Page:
COVID-19

How many people were buying cars as COVID-19 restrictions took over?

Jack Stewart Apr 1, 2020
HTML EMBED:
COPY
Workers leave the Ford Flat Rock Assembly Plant on March 19, 2020 in Flat Rock, Michigan. Gregory Shamus/Getty Images
COVID-19

How many people were buying cars as COVID-19 restrictions took over?

Jack Stewart Apr 1, 2020
Workers leave the Ford Flat Rock Assembly Plant on March 19, 2020 in Flat Rock, Michigan. Gregory Shamus/Getty Images
HTML EMBED:
COPY

Was anyone buying cars and trucks in the month that just ended? March sales figures are due today. Fiat Chrysler’s first-quarter sales fell 10.4%, Hyundai posted a 43% decline in U.S. sales in March alone and Porsche reports a Q1 sales drop of 20.2% year-over-year. Other major automakers are expected to follow this trend.

Meanwhile Ford says it won’t reopen its plants on April 14 as planned, with no new date set.

With large sections of the country under stay-at-home orders, and people feeling concerned about their jobs, it’s not surprising to see auto sales numbers drop, says Kristin Dziczek, vice president of industry, labor and economics at the Center For Automotive Research.

“The automobile is one of the single most expensive consumer purchases people make,” she said. “When you can’t leave your house, it’s very difficult to do that.”

It’s not just the drop in demand. Automakers have also been forced to close their factories.

“Automakers do not make money unless they are making cars,” Dziczek said.

When the factories are reopened, it could take until the third or fourth quarter of 2020 for sales to fully recover, says Michael Dunne, CEO of ZoZo Go, an Asian car market consultancy.

In China, he saw sales fall 80% in February, and 50% in March. That’s not exactly a fast recovery yet.

“The key obstacle at this point is not production, but rather consumer appetite for that new car,” Dunne said.

Some shoppers may be poised to make purchases they already had planned, he says, but how car buyers feel when they can get back out to dealers really depends on how long this situation lasts.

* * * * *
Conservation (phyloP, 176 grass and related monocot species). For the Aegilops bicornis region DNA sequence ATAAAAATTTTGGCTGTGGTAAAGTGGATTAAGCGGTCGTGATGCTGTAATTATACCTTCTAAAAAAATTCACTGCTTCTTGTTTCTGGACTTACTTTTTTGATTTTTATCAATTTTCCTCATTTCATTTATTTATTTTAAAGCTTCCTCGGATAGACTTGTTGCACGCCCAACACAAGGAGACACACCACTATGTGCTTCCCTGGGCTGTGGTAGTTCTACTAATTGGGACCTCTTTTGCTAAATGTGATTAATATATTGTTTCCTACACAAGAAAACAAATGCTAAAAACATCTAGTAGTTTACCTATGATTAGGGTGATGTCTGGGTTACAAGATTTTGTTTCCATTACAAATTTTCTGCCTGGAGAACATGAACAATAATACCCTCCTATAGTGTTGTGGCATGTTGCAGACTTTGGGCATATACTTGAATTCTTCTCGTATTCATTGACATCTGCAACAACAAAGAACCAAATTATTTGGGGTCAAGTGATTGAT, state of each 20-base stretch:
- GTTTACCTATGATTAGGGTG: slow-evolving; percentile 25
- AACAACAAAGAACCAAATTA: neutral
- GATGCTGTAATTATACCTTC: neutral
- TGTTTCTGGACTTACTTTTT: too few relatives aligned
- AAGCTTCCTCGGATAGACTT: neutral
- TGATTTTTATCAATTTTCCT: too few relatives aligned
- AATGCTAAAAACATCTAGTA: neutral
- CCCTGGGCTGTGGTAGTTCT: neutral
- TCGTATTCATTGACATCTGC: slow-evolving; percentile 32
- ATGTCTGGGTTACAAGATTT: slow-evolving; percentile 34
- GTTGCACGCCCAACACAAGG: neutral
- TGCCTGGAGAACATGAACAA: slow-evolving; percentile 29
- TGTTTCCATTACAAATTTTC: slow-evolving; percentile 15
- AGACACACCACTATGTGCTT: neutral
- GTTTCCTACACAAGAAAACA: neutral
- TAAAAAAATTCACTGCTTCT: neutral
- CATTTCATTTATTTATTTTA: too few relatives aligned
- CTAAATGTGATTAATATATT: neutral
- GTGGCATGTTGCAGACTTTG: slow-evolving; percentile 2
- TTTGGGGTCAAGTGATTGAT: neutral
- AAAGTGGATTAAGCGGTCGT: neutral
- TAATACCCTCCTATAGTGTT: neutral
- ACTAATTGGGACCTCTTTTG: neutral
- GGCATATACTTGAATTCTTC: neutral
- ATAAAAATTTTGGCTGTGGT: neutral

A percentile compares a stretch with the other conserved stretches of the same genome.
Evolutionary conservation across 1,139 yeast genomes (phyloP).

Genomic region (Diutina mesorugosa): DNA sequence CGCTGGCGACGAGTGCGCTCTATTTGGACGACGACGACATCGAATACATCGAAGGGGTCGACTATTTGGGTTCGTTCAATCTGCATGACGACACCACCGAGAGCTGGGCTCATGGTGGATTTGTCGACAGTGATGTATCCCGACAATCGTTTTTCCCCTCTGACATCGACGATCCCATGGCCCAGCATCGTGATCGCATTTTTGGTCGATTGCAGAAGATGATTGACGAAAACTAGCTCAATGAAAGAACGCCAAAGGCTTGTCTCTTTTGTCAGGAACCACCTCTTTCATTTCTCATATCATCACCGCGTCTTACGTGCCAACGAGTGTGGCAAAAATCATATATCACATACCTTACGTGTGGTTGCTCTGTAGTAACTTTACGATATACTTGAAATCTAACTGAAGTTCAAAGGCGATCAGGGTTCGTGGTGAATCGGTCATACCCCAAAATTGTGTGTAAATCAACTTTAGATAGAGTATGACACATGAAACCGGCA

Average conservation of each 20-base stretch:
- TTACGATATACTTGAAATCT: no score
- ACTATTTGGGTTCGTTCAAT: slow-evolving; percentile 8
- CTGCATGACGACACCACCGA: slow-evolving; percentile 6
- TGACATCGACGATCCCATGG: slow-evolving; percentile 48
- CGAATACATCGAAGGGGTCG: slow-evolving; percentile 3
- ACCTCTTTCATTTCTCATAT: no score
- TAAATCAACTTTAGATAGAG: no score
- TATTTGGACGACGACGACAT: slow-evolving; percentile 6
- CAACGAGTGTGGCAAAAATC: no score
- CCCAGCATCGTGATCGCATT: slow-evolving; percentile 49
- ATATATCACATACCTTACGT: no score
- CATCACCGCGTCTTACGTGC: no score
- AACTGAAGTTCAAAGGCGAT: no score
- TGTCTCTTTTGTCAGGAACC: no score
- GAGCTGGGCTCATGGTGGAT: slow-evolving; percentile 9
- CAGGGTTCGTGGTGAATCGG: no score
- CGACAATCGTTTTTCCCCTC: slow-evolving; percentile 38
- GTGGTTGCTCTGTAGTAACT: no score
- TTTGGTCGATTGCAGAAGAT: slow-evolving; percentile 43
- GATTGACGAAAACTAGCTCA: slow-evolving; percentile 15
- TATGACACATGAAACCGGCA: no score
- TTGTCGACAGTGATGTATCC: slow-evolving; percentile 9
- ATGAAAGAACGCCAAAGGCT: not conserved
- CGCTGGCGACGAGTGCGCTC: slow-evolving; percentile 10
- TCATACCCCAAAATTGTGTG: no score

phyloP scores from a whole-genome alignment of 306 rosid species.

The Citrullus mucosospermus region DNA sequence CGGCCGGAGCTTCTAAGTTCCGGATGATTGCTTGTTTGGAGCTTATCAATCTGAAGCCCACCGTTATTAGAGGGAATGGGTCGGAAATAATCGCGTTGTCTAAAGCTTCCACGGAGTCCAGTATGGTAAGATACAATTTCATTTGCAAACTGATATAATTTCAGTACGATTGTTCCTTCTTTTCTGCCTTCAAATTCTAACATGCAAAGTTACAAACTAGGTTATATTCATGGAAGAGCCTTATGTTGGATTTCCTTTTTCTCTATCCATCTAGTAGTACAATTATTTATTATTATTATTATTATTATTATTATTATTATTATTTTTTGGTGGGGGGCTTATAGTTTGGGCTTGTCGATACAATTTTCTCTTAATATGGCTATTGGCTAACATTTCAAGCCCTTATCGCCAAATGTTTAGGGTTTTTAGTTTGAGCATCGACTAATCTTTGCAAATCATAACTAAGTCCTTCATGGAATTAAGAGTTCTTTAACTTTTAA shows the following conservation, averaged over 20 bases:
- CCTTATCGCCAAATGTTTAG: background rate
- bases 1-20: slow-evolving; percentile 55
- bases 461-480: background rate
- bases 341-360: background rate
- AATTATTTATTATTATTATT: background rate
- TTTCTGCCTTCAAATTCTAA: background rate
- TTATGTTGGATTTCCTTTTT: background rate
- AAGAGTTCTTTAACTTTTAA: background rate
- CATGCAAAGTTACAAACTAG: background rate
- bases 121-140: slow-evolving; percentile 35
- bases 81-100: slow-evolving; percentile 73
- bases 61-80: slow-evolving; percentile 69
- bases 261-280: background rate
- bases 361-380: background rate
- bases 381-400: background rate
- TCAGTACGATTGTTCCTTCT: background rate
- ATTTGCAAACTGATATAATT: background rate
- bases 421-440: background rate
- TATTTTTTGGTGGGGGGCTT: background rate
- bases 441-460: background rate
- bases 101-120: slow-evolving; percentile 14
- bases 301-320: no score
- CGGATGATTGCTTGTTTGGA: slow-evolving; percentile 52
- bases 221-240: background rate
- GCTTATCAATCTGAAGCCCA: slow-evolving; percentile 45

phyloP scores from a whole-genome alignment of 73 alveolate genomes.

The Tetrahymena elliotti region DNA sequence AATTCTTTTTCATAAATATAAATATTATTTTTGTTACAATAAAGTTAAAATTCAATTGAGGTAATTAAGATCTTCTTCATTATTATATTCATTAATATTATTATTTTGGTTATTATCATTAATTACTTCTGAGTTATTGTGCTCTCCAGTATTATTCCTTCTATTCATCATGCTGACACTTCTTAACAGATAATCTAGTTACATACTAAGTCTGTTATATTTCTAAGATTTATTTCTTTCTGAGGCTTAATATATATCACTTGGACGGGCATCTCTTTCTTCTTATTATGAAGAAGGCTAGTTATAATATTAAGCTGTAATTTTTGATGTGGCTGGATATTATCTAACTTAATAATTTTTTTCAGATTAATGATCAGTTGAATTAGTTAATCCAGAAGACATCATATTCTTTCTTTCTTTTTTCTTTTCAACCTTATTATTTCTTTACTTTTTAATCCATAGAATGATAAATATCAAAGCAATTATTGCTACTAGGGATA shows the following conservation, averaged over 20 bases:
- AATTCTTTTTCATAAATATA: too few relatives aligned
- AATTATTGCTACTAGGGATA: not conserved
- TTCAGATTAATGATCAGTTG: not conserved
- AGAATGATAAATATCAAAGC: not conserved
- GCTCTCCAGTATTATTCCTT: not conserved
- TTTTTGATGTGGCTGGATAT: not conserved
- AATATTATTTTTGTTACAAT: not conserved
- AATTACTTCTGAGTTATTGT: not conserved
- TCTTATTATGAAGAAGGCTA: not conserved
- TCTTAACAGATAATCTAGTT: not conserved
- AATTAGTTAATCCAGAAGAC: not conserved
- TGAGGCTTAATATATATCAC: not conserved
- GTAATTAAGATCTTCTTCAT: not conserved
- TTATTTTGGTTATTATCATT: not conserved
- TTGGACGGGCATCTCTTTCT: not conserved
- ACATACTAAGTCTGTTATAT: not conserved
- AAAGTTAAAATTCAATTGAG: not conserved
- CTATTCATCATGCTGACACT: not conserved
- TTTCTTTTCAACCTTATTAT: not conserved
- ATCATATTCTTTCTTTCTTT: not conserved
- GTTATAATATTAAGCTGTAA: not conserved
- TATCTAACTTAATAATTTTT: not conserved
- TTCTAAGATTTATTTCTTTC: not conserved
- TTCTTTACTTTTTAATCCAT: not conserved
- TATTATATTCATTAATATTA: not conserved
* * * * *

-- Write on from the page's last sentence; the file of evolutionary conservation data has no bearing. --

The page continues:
COVID-19 Economy FAQs

What’s the latest on the extra COVID-19 unemployment benefits?

As of now, those $600-a-week payments will stop at the end of July. For many, unemployment payments have been a lifeline, but one that is about to end, if nothing changes. The debate over whether or not to extend these benefits continues among lawmakers.

With a spike in the number of COVID-19 cases, are restaurants and bars shutting back down?

The latest jobs report shows that 4.8 million Americans went back to work in June. More than 30% of those job gains were from bars and restaurants. But those industries are in trouble again. For example, because of the steep rise in COVID-19 cases in Texas, Gov. Greg Abbott, a Republican, increased restrictions on restaurant capacities and closed bars. It’s created a logistical nightmare.

Which businesses got Paycheck Protection Program loans?

The numbers are in — well, at least in part. The federal government has released the names of companies that received loans of $150,000 or more through the Paycheck Protection Program.

Some of the companies people are surprised got loans include Kanye West’s fashion line, Yeezy, TGI Fridays and P.F. Chang’s. The companies you might not recognize, particularly some smaller businesses, were able to hire back staff or partially reopen thanks to the loans.

You can find answers to more questions on unemployment benefits and COVID-19 here.

As a nonprofit news organization, our future depends on listeners like you who believe in the power of public service journalism.

Your investment in Marketplace helps us remain paywall-free and ensures everyone has access to trustworthy, unbiased news and information, regardless of their ability to pay.

Donate today — in any amount — to become a Marketplace Investor. Now more than ever, your commitment makes a difference.